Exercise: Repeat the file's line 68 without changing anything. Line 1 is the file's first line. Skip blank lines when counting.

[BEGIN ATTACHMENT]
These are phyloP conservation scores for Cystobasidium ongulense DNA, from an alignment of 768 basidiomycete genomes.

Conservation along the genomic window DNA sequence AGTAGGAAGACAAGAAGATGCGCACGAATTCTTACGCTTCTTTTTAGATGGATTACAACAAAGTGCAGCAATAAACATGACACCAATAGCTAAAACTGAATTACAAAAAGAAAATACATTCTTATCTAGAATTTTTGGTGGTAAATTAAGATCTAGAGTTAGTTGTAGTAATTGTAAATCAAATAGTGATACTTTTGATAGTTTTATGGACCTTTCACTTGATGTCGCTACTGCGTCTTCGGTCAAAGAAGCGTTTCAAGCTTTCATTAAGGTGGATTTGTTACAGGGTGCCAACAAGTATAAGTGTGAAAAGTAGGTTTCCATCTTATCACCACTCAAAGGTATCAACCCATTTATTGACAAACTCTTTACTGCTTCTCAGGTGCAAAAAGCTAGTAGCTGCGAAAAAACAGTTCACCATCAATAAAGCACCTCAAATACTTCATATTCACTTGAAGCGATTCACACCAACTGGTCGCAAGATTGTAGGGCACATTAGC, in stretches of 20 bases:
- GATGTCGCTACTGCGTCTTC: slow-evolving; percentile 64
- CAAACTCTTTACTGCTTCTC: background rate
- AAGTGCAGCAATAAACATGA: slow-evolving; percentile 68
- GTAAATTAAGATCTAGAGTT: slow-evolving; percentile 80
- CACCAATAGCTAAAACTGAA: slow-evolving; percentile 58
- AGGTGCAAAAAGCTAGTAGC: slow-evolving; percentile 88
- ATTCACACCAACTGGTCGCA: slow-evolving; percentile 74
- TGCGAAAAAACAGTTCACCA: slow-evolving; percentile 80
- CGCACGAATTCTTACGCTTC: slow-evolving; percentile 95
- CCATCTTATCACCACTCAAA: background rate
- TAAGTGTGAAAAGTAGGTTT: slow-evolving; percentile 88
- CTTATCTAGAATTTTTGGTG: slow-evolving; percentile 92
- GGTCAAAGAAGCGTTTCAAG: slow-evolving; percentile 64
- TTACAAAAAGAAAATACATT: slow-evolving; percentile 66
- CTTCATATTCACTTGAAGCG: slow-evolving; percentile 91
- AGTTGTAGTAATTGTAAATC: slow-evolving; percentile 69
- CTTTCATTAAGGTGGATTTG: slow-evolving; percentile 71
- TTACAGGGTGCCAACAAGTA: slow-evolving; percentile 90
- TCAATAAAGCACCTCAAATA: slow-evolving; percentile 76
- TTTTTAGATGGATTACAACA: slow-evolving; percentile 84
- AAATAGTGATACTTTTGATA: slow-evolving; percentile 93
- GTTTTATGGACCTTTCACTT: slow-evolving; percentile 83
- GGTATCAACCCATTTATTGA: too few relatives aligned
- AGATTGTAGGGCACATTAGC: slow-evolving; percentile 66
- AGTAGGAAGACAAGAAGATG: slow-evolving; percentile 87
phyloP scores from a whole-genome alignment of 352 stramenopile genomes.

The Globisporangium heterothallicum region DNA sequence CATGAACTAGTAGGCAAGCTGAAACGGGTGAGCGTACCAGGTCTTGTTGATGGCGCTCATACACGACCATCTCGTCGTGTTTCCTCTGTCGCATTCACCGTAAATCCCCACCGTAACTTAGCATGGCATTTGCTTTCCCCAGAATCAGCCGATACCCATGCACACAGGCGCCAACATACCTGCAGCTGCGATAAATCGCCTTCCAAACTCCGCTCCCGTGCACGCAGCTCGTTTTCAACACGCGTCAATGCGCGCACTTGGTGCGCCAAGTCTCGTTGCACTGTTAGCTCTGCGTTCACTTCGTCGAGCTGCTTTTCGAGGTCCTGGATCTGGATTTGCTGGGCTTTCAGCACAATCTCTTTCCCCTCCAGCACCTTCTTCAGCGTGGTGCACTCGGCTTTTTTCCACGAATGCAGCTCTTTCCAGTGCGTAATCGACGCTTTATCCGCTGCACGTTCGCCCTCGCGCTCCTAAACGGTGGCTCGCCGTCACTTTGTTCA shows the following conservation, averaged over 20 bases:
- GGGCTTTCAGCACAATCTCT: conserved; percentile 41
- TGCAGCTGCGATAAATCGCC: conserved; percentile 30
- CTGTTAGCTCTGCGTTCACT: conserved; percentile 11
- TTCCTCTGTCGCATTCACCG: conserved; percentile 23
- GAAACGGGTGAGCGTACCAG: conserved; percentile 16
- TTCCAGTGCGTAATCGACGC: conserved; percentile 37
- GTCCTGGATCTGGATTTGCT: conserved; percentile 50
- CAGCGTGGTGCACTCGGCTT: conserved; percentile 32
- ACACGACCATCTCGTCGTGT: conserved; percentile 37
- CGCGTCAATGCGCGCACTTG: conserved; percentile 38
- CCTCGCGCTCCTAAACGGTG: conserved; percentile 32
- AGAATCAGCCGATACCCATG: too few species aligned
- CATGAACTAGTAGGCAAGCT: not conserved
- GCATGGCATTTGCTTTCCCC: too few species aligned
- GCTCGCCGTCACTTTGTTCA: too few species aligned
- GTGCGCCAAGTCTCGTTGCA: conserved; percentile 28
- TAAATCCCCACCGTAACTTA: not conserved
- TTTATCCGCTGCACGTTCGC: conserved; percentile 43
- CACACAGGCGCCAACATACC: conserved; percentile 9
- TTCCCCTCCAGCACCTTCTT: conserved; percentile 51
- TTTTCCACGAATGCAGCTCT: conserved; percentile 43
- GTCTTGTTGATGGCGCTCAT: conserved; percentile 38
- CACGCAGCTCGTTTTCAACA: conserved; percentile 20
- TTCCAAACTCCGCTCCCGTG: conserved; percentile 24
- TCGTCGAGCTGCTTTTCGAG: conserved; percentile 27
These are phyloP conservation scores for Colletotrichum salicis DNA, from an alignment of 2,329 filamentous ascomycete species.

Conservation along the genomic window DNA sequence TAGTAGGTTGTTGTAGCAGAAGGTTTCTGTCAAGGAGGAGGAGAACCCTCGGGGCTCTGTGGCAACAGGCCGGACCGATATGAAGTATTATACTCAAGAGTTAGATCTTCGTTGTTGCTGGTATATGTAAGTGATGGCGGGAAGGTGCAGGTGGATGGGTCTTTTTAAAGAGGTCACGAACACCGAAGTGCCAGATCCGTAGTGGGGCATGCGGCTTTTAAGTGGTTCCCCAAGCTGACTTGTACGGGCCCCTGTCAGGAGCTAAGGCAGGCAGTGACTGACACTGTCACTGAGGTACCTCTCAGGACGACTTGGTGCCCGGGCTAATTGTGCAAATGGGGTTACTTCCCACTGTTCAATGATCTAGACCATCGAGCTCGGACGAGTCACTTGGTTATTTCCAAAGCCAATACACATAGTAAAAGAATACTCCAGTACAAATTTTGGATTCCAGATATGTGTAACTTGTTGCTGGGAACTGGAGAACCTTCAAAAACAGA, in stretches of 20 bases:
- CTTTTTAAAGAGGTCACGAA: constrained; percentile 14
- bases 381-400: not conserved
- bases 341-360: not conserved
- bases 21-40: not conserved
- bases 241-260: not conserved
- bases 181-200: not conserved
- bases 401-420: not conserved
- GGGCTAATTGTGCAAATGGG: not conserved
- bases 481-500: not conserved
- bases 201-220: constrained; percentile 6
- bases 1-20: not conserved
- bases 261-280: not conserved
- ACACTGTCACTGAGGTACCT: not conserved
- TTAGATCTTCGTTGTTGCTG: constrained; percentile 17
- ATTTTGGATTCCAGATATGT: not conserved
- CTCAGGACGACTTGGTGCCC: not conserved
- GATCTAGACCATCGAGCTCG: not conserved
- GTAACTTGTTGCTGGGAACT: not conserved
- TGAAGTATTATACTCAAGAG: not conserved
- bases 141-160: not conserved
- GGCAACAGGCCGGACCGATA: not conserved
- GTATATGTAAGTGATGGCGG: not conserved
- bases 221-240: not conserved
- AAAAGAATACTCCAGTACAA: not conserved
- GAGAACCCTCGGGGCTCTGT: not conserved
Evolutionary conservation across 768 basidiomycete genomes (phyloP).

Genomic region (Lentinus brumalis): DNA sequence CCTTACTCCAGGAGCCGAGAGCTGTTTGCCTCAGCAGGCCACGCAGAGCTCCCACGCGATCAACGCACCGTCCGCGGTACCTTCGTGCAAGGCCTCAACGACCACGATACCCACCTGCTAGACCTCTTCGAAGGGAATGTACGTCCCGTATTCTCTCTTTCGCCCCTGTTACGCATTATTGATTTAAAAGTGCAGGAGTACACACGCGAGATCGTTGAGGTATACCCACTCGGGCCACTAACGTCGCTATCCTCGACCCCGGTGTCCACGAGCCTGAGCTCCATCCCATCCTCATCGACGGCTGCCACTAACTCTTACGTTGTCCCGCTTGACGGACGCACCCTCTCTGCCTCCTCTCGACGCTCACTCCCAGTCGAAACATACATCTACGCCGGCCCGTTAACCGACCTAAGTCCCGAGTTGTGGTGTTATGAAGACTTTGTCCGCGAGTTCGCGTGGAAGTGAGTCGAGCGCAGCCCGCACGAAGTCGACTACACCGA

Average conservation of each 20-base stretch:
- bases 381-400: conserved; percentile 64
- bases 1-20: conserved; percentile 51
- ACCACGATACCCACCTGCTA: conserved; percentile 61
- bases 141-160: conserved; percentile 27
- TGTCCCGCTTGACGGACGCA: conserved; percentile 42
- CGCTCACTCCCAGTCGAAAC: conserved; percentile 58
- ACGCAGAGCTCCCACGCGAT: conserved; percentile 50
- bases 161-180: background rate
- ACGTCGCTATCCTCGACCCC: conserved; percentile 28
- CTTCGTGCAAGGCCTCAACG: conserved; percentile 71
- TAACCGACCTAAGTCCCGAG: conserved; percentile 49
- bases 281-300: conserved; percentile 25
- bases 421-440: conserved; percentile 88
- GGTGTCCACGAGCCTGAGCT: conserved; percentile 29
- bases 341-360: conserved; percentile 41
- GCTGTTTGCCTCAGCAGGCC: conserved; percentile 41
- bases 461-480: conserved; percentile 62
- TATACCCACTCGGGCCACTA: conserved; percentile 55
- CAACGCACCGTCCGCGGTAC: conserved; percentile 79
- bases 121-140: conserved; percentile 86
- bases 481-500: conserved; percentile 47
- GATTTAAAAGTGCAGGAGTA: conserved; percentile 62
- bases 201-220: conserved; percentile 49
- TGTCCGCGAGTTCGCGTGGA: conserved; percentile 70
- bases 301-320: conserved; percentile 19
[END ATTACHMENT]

- bases 261-280: not conserved